by Igor Kulic on 11 September 2006
Despite their relatively sessile nature on macroscopic length scales plants are in fact quite motile on molecular and cellular level. They posses microtubules, actin filaments and corresponding molecular motors and use them to transport cargos through their cells pretty much in the same manner as animals do.
Interestingly plants (as animals) possess efficient motile organelles called axonemes that propel their sperm cells with a similar efficiency as in animals. Indeed plants feature all the basic components necessary to build muscles. So why did they “decide” not to follow this strategy? There is probably some deeper evolutionary mechanism behind this. My first guess: Muscle usage and maintenance requires a large energy throughput which might induce a supercritical entropy production in the environment if employed by every single species. This might render the whole ecosystem unstable.
Are plants indeed selfless evolutionary altruists dispensing with energetically expensive and aggressive muscle usage?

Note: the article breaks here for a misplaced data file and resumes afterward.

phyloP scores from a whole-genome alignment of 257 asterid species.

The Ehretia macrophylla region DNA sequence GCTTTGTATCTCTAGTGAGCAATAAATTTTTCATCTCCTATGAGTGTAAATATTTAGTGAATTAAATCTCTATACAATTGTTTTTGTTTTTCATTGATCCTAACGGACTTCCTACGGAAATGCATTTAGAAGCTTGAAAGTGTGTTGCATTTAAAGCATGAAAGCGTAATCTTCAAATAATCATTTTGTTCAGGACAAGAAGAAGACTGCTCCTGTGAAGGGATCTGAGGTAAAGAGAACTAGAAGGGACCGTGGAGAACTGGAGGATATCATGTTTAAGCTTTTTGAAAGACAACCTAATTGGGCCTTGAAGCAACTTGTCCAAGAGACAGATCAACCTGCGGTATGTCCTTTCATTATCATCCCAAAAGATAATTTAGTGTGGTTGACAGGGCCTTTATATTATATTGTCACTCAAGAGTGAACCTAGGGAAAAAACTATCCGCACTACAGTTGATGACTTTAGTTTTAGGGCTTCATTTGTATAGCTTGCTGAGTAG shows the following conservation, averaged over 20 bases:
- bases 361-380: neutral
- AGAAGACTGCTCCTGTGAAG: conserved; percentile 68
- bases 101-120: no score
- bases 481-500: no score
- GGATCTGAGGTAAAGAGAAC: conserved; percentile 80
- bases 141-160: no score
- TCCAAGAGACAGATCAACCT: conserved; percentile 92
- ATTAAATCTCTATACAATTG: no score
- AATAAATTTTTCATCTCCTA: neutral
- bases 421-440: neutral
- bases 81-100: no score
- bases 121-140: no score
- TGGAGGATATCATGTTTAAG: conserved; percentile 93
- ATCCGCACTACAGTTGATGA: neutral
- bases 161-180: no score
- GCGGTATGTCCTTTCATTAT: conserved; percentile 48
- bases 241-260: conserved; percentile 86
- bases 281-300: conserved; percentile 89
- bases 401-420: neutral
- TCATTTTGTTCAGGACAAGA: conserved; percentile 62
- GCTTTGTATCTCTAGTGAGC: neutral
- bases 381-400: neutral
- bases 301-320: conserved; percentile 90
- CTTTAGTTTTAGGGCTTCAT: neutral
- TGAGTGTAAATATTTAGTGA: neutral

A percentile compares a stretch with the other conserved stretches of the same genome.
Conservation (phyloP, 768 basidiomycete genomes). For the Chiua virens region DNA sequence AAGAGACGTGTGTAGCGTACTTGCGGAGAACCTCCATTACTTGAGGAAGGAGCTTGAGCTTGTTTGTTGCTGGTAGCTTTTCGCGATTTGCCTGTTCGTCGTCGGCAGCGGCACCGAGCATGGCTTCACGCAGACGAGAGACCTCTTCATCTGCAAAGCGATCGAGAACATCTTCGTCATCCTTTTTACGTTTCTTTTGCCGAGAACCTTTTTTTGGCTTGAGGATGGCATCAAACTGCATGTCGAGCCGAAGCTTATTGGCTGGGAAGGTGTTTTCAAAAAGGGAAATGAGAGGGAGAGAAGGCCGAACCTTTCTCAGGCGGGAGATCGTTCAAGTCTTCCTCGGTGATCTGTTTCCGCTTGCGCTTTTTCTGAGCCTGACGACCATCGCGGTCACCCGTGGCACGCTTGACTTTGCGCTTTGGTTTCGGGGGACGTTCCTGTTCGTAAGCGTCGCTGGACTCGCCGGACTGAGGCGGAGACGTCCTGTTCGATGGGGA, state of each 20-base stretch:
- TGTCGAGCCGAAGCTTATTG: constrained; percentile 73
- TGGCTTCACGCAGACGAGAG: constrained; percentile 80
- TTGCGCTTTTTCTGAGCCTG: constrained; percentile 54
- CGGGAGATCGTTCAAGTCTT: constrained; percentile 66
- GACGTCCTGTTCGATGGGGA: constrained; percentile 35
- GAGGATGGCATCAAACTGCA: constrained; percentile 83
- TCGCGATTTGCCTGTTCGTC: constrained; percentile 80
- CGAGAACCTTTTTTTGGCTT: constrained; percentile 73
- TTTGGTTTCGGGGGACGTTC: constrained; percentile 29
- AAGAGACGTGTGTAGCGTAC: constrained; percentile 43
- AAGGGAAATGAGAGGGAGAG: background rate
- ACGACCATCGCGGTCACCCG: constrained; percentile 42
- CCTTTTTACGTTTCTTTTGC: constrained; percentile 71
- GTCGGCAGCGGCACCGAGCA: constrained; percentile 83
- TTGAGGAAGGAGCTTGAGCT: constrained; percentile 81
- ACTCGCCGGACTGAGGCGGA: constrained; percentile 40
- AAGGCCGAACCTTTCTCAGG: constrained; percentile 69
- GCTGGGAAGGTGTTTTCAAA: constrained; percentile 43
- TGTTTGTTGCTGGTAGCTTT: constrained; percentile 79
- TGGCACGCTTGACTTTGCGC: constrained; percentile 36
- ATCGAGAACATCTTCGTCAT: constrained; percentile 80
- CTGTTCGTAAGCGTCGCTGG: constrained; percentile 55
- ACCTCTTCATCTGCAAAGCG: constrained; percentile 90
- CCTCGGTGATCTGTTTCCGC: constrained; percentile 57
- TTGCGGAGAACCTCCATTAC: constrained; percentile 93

Of course we know of remarkable exceptions like the Venus flytrap not obeying the plant non-violence doctrine. The WMD of this rogue fellas seem to consist of an elaborate elasto-hydrodynamic system that generates a 100 msec super fast snapping of its “jaws”.
Another prominent way of moving in plant kingdom is hitchhiking. The essential philosophy behind is as simple as effective: Harness macroscopic fluctuations caused by other (motile) organisms to achieve motility without dissipating own energy. The list of hitchhiking plants is long and some of them are pretty stunning . In fact the Swiss engineer de Mestral was inspired by them to the extent that he came up with his Velcro mechanism. This was probably the first industrial bestseller driven by a truly biomimetic idea.
As kids we used to play with foxtail barleys (hordeum murinum). Although they belong to the same family of hitchhiker plants (as de Mestral’s Velcro muse Burdock) foxtail barleys are still exceptional. We used to put them between palms and by gently sliding our hands with respect to each other one could make the little green fella miraculously move uphill!
The origin of the underlying ratchet effect is interesting and is related to the geometric and elastic polarity of foxtail barleys surface structure.
I’ll post more on our foxy friend soon but here are already some appetizers (you need flash player >8 to view them):
1. Make a SEM journey on a foxtail barley hair and find out what makes it a ratchet.
2. See the barleys and other ratchet folks swirling around on a laboratory shaker. Note the strong directional component in their motion despite isotropic shaking.
To be continuedâ€¦